REVIEW – The Woman in the Fifth (2011)
VideoVista have my review of Pawel Pawlikovski’s The Woman in the Fifth. Based on a novel by Douglas Kennedy, the film is a meditation on the costs and benefits of artistic creativity. Grounded firmly in the old trope of a sensitive and broken man who is only saved by the love of a good woman, the film presents its central character with a choice between a woman who makes him creative but also insane and a woman who makes him happy but only at the expense of his capacity to write.
I have two main problems with this film. The first is that the vision of creativity the film proposes is based entirely upon an almost ludicrously self-indulgent and melodramatic vision of the creative process. Many gifted artists produce great work without lapsing into either madness, violence or depression. Frankly, seeing these psychological problems as an inevitable by-product of the creative process is nothing more than palliative bullshit put about by people who really need to start taking responsibility for their own mental health. Being an artist does not make it okay for you to be a complete prick. The second problem is that while Pawlikovski’s direction is entirely watchable, it is also desperately boring. Seriously… what is going on in art house filmmaking? when did it all become so fucking boring?
We are currently undergoing the greatest economic and social crisis since the Great Depression and the political decisions made today will shape the future of entire continents for generations to come. Given that the world is now continuously shifting beneath our feet and that our democratic institutions are positively crying out for an intelligent electorate that can understand and engage with the issues confronting them, do we really need another film about a novelist who is struggling with writer’s block? Do we really need another French film in which a bunch of listless Parisians tumble in and out of bed with one another? Do we really need another film in which a terminally passive and unattractive male protagonist somehow finds himself at the centre of a vortex of redemptive totty? The answer to all of these questions is a resounding ‘No!’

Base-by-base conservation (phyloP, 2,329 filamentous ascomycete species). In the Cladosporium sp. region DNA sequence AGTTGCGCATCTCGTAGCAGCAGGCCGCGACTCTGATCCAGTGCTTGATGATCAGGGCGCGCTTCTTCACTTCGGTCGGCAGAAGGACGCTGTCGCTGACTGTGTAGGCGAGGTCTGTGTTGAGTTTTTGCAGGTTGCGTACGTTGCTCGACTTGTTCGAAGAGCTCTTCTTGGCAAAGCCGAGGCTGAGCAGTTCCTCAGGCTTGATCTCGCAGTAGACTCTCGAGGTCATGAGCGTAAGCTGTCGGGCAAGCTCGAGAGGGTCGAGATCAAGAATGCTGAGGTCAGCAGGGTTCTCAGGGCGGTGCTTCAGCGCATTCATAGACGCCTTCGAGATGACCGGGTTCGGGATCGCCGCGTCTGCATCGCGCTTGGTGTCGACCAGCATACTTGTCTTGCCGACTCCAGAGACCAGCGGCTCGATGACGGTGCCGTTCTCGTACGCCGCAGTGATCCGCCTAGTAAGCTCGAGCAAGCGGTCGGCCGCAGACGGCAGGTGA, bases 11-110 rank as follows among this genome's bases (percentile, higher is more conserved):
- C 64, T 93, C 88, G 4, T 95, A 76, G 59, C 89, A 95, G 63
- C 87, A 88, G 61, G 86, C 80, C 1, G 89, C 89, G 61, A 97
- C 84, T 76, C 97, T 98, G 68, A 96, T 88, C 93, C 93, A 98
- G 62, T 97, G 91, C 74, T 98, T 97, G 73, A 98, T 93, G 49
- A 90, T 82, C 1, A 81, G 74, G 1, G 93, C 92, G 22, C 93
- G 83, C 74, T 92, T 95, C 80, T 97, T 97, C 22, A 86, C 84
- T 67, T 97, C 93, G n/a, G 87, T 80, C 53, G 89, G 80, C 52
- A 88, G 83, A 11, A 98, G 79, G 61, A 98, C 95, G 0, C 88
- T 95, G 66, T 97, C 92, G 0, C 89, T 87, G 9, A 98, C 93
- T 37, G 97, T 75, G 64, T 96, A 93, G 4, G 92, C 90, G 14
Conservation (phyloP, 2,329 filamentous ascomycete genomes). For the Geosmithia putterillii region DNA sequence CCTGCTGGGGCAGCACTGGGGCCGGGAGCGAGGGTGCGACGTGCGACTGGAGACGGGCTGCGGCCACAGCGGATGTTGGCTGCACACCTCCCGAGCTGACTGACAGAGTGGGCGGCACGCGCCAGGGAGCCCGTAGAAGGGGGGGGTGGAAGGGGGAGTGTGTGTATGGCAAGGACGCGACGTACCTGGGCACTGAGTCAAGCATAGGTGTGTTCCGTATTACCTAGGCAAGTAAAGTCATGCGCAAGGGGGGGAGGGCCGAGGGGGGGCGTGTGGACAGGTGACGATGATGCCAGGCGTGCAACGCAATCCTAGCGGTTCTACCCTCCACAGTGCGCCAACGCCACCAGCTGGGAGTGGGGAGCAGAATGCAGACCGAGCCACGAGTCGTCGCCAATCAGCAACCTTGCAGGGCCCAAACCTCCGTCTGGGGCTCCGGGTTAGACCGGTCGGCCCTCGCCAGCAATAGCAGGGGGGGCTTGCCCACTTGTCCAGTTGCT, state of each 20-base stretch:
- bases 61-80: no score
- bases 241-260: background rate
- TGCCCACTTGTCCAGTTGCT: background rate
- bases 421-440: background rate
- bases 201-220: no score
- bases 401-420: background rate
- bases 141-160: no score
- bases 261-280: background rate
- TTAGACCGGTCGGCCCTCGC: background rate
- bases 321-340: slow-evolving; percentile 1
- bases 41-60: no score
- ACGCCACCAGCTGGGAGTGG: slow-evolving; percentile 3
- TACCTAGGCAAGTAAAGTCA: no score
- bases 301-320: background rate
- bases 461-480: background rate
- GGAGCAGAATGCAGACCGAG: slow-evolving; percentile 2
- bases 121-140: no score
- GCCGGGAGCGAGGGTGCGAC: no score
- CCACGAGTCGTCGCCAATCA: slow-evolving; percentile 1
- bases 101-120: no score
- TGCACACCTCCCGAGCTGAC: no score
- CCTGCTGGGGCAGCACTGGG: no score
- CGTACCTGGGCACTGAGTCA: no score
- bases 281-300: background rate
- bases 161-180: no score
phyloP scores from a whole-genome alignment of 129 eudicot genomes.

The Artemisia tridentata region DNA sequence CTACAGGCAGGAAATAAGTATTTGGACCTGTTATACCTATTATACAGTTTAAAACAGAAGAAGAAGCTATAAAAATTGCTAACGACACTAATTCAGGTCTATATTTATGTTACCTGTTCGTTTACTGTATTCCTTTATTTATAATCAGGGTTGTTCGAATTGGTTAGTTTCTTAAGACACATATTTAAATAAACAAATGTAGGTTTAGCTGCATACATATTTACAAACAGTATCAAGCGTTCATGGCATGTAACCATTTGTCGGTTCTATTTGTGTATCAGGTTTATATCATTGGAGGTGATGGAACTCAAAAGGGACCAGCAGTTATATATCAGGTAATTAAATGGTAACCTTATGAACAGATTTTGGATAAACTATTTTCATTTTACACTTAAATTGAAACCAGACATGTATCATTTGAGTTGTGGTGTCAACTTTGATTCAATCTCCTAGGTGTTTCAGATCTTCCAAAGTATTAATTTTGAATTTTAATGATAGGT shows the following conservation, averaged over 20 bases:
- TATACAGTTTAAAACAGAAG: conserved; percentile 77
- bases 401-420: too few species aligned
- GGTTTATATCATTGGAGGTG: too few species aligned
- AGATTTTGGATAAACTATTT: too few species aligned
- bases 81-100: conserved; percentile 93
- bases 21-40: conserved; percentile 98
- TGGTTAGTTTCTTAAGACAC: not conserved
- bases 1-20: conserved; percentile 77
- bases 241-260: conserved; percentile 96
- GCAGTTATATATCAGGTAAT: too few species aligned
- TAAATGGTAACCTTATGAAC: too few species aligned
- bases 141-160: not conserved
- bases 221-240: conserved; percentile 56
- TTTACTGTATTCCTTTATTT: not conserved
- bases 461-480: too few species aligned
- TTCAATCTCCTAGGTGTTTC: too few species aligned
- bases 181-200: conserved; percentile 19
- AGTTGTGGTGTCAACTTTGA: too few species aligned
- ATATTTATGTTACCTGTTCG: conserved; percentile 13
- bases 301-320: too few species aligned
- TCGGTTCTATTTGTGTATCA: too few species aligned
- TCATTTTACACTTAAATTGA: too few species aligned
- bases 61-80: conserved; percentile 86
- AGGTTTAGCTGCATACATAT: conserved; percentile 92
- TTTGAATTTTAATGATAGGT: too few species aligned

As I said in my piece about this year’s Cannes film festival, European art house cinema is rapidly becoming stale. A decaying boy’s club dominated by a shrinking clade of middle-aged white guys, both its ideas and its language are in desperate need of renewal and The Woman in the Fifth is yet further proof of the scene’s increasing creative sterility. Did we need another film about a novelist with writer’s block? FUCK NO! Nor do we need another polite little film directed by a middle-aged European white guy. Pawel Pawlikovski is not a bad director by any stretch of the imagination but he is a director who is part of the problem. Pawlikovski’s early works including Dostoevsky’s Travels and Tripping with Zhirinovsky were deeply personal reflections of a youth lived under Communist rule. However, as Pawlikovski freely admits in the Blu-ray’s extras, he has decided to set aside the things that made him unique as a director in order to churn out the same old derivative francophilic shit as every other art house director. Clearly… this shit needs to stop.